I’ve listened to enough fetal heart rate monitors over the years to develop an ability to hear the difference between normal and abnormal without looking at the screen. Suddenly, baby girl’s heart rate was noticeably abnormal. Before I could even ask PIC to look at the screen the room flooded with my nurse, another nurse, two doctors, a random guy who was apparently just “there to help” and probably some more people that I didn’t mentally catalogue because I was too focused on the slow thump-thump-thump-thump.
PIC was not recruited to help reposition this time but rather elbowed out of the way as I was laid flat on my back by two nurses within a matter of seconds. My vitals were assessed, and an oxygen mask was placed on my face and cranked up to full blast. After a short eternity the thump-thump returned to the faster thumpity-thumpity-thumpity and a collective sigh of relief filled the room.
Drops in fetal heart rate (known as decelerations) are occasionally normal, but when no trigger is known and when the slowing is prolonged it is never a good sign. It was decided I should remain on my back and keep the oxygen going. My room remained full of an excess of medical professionals – never reassuring. The gravity of the situation hit me: there was a tiny human being inside of me and she was not ok. I prayed silently and tried to take deep breaths of the oxygen. She needed me to breathe deeply and stay calm.
The obstetrician decided this would be a good time for a cervical exam and declared that I was now officially at 5 centimeters. (After a mere 18 hours of laboring…) I resigned myself to needing a C-section and a whole new sort of panic set in. If you have never seen a C-section (but may someday need one) my advice to you is to never ever, ever watch one. All surgeries seem somewhat barbaric, but of all that I have seen, these are the worst. After the incision is made wide enough to reach into, the surgeons on opposite sides of the table insert their hands and lean back in order to tear the opening wider and it invariably makes me cringe every time I see it. This is done because tissue will heal better when torn than when cut, but I think that is far easier to trust when it isn’t your tissue.
No one else had made the jump to needing a C-section yet. As usual, I was getting ahead of myself and worrying about things that weren’t ready to be worried about.
Despite minimal exertion, I rapidly became exhausted. My hands were shaking badly and the oxygen kept sliding off of my face. PIC noticed first and asked if I was ok. “I think so, just really shaky.”
This alerted the nurse to my change in status – “Are you just shaky or are you cold? I could get you a warm blanket and check your temperature.”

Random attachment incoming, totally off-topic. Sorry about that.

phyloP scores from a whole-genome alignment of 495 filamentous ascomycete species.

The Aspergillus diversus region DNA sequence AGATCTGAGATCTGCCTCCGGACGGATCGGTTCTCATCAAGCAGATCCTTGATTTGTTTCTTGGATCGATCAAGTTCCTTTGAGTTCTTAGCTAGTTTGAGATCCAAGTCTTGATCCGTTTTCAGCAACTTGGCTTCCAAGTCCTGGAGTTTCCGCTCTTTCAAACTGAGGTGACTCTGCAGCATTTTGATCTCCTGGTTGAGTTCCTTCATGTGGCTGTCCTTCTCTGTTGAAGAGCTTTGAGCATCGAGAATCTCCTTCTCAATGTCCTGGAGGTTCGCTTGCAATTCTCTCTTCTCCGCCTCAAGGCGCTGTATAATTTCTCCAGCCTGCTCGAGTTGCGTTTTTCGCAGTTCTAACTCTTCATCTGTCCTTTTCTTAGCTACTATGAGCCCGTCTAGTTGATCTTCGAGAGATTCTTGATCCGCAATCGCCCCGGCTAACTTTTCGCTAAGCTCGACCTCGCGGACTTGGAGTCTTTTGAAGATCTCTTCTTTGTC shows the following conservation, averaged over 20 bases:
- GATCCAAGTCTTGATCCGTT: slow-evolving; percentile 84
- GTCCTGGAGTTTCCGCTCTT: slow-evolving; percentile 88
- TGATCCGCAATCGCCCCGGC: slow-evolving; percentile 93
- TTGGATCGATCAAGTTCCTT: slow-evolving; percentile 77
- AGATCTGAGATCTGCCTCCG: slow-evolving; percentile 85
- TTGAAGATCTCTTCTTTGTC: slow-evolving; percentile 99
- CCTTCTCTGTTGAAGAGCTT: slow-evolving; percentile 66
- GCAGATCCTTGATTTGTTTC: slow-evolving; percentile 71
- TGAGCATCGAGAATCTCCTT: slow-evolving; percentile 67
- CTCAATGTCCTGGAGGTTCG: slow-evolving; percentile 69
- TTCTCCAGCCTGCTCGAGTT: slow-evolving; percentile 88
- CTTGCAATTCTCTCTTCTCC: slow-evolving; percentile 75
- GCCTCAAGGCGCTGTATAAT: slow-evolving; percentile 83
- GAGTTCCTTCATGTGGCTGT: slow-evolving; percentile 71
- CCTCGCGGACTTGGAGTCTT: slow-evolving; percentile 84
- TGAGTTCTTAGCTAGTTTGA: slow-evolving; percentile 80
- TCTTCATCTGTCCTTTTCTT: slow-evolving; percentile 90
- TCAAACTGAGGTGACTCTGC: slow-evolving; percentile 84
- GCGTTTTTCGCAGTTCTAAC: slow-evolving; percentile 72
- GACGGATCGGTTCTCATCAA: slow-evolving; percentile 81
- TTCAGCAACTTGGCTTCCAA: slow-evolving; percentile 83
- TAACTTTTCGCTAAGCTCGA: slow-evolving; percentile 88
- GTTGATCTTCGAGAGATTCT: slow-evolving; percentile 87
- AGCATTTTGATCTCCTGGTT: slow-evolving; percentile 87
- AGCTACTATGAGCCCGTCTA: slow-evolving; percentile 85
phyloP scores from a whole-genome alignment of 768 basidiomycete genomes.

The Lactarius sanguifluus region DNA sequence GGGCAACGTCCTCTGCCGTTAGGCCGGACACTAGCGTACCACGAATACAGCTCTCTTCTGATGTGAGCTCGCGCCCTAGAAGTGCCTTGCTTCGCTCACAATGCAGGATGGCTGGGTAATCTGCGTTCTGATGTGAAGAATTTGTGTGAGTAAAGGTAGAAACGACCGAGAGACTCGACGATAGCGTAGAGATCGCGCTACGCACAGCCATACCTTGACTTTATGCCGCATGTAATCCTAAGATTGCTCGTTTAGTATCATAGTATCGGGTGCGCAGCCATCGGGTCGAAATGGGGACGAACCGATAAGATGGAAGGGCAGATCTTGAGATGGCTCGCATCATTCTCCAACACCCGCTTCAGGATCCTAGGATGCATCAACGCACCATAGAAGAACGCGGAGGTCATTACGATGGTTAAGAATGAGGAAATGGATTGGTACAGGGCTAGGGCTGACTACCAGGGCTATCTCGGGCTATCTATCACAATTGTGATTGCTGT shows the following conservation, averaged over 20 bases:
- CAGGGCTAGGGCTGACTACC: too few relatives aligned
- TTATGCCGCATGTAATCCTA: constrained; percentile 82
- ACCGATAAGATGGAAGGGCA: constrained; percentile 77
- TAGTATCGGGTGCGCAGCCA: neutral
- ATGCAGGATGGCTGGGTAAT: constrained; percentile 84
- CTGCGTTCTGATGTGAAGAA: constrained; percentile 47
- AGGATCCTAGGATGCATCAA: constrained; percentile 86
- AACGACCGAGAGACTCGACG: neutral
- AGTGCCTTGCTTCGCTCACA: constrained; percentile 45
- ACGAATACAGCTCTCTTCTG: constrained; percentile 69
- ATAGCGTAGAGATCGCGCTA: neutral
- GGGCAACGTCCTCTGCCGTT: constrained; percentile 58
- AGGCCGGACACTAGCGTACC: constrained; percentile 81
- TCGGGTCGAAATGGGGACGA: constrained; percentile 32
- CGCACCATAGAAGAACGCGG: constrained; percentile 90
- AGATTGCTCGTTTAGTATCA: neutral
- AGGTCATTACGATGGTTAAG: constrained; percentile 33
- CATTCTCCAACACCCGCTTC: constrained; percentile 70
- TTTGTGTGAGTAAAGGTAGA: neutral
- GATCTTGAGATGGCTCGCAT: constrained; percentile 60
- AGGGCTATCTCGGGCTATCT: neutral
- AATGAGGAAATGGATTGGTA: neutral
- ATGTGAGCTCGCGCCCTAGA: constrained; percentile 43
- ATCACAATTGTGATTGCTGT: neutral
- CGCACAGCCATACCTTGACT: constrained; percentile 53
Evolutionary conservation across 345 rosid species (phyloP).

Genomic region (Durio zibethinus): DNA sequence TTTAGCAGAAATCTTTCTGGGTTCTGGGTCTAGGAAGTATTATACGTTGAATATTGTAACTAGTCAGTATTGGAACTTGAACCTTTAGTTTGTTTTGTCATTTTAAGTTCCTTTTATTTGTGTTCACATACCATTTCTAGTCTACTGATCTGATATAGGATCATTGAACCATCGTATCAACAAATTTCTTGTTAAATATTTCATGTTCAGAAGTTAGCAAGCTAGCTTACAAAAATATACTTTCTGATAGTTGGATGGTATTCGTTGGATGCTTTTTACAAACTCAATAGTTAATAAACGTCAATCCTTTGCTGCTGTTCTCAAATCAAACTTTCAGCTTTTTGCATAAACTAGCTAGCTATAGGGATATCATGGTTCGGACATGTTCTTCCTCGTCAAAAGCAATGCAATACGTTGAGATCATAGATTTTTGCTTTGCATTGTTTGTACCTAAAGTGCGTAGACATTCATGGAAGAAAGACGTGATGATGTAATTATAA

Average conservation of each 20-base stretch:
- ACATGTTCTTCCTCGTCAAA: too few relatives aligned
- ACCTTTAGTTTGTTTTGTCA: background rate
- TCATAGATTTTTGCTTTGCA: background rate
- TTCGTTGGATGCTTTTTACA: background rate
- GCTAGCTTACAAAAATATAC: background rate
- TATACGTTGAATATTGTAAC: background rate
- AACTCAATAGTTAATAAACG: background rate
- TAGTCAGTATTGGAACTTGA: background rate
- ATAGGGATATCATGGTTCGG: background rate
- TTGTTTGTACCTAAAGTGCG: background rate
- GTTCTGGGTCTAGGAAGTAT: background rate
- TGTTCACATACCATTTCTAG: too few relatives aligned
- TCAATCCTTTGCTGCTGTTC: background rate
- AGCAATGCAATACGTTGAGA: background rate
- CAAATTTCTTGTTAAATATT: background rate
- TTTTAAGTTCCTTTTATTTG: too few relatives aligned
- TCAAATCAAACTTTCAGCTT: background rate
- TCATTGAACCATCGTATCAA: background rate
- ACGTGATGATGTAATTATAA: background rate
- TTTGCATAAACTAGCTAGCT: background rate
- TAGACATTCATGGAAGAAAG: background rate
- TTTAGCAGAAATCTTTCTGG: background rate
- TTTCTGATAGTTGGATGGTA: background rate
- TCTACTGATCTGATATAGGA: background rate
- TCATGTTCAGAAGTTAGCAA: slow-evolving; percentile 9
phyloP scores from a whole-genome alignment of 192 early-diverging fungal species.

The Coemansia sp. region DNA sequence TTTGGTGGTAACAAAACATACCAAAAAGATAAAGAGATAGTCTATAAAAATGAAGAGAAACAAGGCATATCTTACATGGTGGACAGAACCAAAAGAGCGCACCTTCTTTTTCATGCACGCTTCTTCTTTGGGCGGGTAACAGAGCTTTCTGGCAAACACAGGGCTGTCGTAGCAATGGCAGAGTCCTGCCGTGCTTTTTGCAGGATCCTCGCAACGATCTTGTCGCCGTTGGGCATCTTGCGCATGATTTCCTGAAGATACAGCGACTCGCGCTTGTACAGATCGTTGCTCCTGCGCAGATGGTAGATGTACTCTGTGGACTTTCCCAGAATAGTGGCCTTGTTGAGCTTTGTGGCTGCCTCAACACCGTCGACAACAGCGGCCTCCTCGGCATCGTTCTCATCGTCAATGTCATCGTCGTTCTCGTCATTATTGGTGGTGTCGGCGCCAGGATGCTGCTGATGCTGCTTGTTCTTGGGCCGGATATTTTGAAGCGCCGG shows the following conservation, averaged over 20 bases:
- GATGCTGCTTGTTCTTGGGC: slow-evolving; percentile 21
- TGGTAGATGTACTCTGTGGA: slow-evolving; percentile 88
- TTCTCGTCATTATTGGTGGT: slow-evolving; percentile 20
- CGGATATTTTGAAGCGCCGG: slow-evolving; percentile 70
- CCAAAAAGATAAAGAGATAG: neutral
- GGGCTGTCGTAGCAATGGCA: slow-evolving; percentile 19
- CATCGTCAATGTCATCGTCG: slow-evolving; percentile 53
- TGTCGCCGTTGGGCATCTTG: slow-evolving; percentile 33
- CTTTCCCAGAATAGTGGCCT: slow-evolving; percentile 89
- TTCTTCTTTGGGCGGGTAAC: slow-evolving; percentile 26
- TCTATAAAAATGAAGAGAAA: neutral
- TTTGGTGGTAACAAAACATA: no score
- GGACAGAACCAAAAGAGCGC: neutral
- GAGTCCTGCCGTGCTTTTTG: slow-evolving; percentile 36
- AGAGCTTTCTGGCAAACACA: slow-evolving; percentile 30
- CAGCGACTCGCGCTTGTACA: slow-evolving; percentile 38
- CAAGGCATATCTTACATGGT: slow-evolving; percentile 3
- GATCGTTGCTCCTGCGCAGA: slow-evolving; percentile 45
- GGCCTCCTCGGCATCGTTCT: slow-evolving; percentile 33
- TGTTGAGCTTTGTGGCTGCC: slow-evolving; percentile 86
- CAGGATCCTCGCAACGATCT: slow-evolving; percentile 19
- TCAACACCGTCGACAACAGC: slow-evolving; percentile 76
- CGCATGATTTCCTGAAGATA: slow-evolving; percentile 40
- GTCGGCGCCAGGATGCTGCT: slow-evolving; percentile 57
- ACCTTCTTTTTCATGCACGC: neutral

Cold seemed like the wrong answer… I wasn’t cold, so I told her there was no need to check my temperature… but I did want a warm blanket – those are one of the best parts of being in the hospital. I figured I was shaky due to the adrenaline of what had just happened. The nurse postulated that maybe I was shaky because I had begun the transition into active labor – meaning I was potentially 6 cm now and likely only had 4-5 hours left before it was time to push!
Then I was freezing, shivering and shaking uncontrollably. I definitely was about to throw up. Something was wrong. My whole body felt terrible and I had a growing sensation of dread. I could not verbalize what exactly was causing my anxiety so I just repeated over and over “I don’t feel well. No, I really don’t feel good. Something is wrong.”
At about that time, the OB doctor returned to the room. During labor they monitor both the baby’s heart rate and the mom’s contractions (as well as the rest of mom’s vitals). My contractions were too rapid – they were occurring one on top of another without any time in between, which is too much stress for the uterus and also bad for the baby. They turned down the rate of the drug stimulating my uterus to contract and waited.
The way in which they monitor the mom’s contractions is with a monitor strapped to the outside of the belly. It allows them to see when the contractions are happening, but (contrary to popular belief) does not give much other information. (For those of you about to labor, read: size of spike on the monitor does not necessarily correlate to size of contraction… so if you have a really painful one and someone helpfully comments that it was not very big at all, gently remind them of the disconnect between monitor and actual contraction, then, you know, feel free to punch them if it will help). To monitor the strength of contractions, they need to use an IUPC: intra-uterine pressure catheter. Just another thing that gets inserted (painlessly, I’m sure) into the uterus.